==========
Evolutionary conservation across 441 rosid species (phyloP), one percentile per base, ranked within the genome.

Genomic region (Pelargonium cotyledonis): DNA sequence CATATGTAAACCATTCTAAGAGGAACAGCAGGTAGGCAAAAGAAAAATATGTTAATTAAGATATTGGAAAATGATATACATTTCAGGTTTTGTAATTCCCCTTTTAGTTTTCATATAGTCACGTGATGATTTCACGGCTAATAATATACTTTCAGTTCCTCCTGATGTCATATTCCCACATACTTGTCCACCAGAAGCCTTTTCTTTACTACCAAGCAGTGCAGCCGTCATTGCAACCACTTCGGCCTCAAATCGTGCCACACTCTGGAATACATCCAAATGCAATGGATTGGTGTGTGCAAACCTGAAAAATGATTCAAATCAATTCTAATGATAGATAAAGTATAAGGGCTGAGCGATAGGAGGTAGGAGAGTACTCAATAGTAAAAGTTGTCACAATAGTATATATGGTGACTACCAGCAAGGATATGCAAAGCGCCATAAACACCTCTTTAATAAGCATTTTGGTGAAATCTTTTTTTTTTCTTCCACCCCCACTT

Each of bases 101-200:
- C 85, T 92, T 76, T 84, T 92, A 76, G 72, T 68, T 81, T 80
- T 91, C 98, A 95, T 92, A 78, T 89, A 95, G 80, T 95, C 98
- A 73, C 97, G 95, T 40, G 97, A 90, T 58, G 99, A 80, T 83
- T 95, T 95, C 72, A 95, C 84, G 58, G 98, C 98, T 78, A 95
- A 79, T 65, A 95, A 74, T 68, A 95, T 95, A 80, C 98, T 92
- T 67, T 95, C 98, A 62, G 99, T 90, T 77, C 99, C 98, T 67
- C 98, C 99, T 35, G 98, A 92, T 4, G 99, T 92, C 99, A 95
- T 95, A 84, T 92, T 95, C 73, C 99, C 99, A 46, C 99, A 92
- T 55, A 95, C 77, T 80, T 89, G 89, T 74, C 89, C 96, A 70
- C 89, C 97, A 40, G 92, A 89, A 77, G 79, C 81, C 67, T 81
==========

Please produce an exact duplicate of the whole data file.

Evolutionary conservation across 441 rosid species (phyloP), one percentile per base, ranked within the genome.

Genomic region (Pelargonium cotyledonis): DNA sequence CATATGTAAACCATTCTAAGAGGAACAGCAGGTAGGCAAAAGAAAAATATGTTAATTAAGATATTGGAAAATGATATACATTTCAGGTTTTGTAATTCCCCTTTTAGTTTTCATATAGTCACGTGATGATTTCACGGCTAATAATATACTTTCAGTTCCTCCTGATGTCATATTCCCACATACTTGTCCACCAGAAGCCTTTTCTTTACTACCAAGCAGTGCAGCCGTCATTGCAACCACTTCGGCCTCAAATCGTGCCACACTCTGGAATACATCCAAATGCAATGGATTGGTGTGTGCAAACCTGAAAAATGATTCAAATCAATTCTAATGATAGATAAAGTATAAGGGCTGAGCGATAGGAGGTAGGAGAGTACTCAATAGTAAAAGTTGTCACAATAGTATATATGGTGACTACCAGCAAGGATATGCAAAGCGCCATAAACACCTCTTTAATAAGCATTTTGGTGAAATCTTTTTTTTTTCTTCCACCCCCACTT

Each of bases 101-200:
- C 85, T 92, T 76, T 84, T 92, A 76, G 72, T 68, T 81, T 80
- T 91, C 98, A 95, T 92, A 78, T 89, A 95, G 80, T 95, C 98
- A 73, C 97, G 95, T 40, G 97, A 90, T 58, G 99, A 80, T 83
- T 95, T 95, C 72, A 95, C 84, G 58, G 98, C 98, T 78, A 95
- A 79, T 65, A 95, A 74, T 68, A 95, T 95, A 80, C 98, T 92
- T 67, T 95, C 98, A 62, G 99, T 90, T 77, C 99, C 98, T 67
- C 98, C 99, T 35, G 98, A 92, T 4, G 99, T 92, C 99, A 95
- T 95, A 84, T 92, T 95, C 73, C 99, C 99, A 46, C 99, A 92
- T 55, A 95, C 77, T 80, T 89, G 89, T 74, C 89, C 96, A 70
- C 89, C 97, A 40, G 92, A 89, A 77, G 79, C 81, C 67, T 81